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Occupy Wall Street is in decline, at least for the moment. Is it over, or has it generated the kind of energy that can make it rise again? If it has an impact on next year's elections, will it be good for Democrats or Republicans? Also, November US consumer confidence jumps much more than expected, and a federal judge denies a Securities and Exchange Commission settlement of fraud charges against Citigroup. What will that mean for Wall Street?

Banner image; An Occupy Philly protester holds a sign after the 5 pm deadline to clear the encampment expired November 27, 2011 in Philadelphia, Pennsylvania.Photo by Jeff Fusco/Getty Images

Making News November US Consumer Confidence Jumps More than Expected 7 MIN, 17 SEC

Retailers have worried about the upcoming holiday season, but consumers are bullish, at least for the moment. The private research group called the Conference Board said today that consumer confidence rose from 40.9 to 56.0 in last month, the biggest gain in eight years. Kathleen Madigan is economics columnist at the Dow Jones Newswire.

Kathleen Madigan, Dow Jones Newswires

Main Topic Occupy Movement's Last Gasp or a New Beginning? 37 MIN, 36 SEC

New York Police roughly ousted Occupy Wall Street campers in Zuccotti Park, and occupations in cities around the country had similar endings. The use of force gave the movement additional visibility, and even a kind of credibility. In Los Angeles, it's a different story. In October, Mayor Antonio Villaraigosa and the City Council endorsed Occupy LA and gave campers raincoats on a stormy day. Now the Mayor has declared the encampment around City Hall both "unsustainable" and illegal. But the LAPD has yet to make more than a few token arrests. In two months, occupiers have spread to 900 cities worldwide, created the "99%" catchphrase and made income inequality part of the national dialogue. Now there's talk of "occupying" next year's political party conventions, or maybe the Congress. But will Occupy Wall Street ever compare to the civil rights or anti-Vietnam movements?  Is it the Tea Party of the Left?  We get a range of opinions.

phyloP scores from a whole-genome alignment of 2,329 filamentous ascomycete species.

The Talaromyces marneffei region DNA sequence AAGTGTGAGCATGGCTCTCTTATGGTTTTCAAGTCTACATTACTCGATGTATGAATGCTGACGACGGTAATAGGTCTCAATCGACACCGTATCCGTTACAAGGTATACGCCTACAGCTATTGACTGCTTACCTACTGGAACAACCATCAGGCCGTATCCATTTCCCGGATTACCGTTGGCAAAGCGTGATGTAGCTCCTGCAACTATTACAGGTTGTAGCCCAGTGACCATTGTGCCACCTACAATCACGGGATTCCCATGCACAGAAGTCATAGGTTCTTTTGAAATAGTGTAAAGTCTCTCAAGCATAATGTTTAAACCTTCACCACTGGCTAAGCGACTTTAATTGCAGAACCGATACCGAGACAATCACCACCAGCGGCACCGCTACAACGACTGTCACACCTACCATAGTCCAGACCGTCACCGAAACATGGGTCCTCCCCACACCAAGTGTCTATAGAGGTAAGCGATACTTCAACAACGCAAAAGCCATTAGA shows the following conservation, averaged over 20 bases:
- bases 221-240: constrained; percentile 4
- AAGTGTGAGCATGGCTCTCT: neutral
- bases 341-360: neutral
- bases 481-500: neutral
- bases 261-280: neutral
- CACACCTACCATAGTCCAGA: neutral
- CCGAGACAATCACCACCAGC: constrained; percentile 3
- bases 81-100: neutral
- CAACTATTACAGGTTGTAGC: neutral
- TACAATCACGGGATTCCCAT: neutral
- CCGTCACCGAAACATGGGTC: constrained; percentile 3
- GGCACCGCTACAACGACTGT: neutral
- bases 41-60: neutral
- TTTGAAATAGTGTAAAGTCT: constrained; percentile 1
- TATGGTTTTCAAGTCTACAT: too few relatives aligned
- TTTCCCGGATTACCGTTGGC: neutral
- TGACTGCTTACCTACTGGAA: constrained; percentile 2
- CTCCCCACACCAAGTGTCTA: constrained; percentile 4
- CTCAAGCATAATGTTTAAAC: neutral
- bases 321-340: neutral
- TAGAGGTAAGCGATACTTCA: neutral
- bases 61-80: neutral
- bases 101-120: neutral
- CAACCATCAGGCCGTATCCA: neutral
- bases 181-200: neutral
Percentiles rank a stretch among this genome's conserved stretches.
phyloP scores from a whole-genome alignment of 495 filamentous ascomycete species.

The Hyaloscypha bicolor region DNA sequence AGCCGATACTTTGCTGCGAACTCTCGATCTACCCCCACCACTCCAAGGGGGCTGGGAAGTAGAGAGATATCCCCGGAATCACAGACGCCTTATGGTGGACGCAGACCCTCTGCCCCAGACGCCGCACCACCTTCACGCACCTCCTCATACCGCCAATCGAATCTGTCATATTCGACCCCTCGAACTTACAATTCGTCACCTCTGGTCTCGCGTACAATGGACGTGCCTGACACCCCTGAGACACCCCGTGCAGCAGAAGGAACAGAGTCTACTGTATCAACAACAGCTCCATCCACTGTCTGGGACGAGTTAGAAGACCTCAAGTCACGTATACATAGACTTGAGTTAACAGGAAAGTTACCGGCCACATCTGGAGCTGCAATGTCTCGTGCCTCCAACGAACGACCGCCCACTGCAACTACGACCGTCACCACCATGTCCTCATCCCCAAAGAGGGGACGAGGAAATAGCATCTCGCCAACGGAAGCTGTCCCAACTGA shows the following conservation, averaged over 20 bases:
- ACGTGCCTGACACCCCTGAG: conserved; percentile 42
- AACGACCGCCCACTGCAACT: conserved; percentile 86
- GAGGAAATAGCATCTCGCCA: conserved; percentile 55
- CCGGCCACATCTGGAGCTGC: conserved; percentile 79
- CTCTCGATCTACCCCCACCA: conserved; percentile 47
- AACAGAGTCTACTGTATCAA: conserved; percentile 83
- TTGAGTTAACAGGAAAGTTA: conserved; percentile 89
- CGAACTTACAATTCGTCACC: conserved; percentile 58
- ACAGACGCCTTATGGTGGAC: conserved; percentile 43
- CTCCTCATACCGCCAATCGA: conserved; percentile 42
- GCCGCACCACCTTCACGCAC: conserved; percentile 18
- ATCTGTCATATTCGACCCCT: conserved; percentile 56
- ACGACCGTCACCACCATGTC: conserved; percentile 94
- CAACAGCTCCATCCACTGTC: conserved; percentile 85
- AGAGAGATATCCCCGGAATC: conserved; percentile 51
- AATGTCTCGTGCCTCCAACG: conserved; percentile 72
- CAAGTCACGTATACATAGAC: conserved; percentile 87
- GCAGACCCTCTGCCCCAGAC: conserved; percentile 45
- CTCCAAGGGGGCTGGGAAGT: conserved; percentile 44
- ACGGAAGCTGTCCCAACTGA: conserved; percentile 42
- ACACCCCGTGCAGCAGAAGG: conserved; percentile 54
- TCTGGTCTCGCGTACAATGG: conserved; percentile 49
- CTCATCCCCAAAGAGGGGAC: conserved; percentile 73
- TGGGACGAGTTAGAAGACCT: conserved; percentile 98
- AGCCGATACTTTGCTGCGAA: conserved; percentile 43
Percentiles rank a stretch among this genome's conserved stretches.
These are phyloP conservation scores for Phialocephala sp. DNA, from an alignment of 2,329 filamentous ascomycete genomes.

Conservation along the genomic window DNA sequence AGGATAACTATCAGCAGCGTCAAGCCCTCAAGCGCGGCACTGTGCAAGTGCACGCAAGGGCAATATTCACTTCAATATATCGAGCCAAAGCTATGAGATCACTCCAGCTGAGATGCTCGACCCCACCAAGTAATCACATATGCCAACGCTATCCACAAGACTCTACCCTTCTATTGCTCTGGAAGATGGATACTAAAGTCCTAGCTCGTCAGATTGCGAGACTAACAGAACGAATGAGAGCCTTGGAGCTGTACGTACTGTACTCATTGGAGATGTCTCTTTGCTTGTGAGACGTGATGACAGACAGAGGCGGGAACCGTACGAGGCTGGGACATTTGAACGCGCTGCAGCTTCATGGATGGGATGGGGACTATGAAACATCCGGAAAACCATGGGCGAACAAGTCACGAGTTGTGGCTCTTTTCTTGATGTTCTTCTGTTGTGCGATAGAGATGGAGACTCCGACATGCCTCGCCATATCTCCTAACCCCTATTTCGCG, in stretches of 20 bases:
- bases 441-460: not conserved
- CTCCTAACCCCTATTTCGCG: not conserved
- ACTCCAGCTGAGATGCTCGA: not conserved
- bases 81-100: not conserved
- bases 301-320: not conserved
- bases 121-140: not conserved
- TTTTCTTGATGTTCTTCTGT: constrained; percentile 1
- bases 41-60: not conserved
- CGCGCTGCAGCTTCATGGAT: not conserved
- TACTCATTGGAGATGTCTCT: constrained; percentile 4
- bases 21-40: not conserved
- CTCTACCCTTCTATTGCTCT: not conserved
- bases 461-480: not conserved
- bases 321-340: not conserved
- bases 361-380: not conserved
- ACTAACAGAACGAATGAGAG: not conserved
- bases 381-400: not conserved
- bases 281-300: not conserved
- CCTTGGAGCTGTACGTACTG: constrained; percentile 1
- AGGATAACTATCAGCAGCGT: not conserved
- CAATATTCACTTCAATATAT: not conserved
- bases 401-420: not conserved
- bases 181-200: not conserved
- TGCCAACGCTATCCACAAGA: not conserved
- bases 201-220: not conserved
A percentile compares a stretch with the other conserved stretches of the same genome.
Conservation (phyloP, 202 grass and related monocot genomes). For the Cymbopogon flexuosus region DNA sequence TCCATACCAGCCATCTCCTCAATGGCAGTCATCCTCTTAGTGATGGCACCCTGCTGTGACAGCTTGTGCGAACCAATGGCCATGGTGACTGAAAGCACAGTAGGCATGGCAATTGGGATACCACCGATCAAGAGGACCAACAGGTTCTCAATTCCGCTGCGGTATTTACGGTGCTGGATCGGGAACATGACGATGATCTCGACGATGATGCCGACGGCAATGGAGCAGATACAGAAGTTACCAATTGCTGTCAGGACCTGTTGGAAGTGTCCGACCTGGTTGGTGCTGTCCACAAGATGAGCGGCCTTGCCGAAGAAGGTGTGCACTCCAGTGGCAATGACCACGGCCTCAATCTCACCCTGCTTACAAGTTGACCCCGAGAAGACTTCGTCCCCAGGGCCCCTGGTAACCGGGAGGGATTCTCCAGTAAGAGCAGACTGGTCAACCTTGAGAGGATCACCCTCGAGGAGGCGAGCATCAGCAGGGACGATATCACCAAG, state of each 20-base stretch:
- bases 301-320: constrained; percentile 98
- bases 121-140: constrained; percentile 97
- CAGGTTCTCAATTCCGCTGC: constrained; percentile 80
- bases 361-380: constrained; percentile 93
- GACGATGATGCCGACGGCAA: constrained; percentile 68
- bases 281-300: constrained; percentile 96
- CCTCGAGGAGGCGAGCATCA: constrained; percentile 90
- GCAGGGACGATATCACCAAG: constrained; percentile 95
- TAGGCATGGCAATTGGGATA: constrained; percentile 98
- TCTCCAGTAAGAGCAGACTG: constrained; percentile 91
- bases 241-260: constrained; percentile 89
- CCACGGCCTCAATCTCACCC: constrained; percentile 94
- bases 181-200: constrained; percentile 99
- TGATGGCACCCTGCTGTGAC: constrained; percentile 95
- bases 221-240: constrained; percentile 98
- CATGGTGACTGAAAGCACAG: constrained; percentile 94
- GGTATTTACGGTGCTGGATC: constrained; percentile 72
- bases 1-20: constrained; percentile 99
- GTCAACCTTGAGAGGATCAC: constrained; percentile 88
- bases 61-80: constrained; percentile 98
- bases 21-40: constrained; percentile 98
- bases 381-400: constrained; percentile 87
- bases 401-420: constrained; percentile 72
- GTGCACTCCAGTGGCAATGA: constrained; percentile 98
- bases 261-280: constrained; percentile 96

Ian Thompson, ANSWER Coalition
John Heilemann, Bloomberg Politics / Showtime's 'The Circus' (@jheil)
Frank Newport, Gallup Poll (@gallup)
Charles C.W. Cooke, National Review (@charlescwcooke)
Michael Kazin, Georgetown University

American Dreamers

Michael Kazin

Reporter's Notebook Judge Rejects Citigroup/SEC Settlement 5 MIN, 29 SEC

In cases involving Bank of America, JP Morgan Chase, UBS and other big corporations, the Securities and Exchange Commission has allowed fraud charges to be settled. Companies pay fines without admitting they've done anything wrong, even promising not to do again what they haven't admitted to in the past. Today, District Judge Jed Rakoff essentially said, "not in my courtroom." The SEC had accused Citigroup of selling a $1 billion mortgage fund to investors without telling them it was betting the deal would fail. When it did, Citi made $160 million while investors lost $700 million. Rakoff's refusal to approve a $285 million fine without admission of wrongdoing could make a difference on Wall Street says Matt Taibbi, a contributing editor to Rolling Stone magazine.

Matt Taibbi, Rolling Stone (@mtaibbi)

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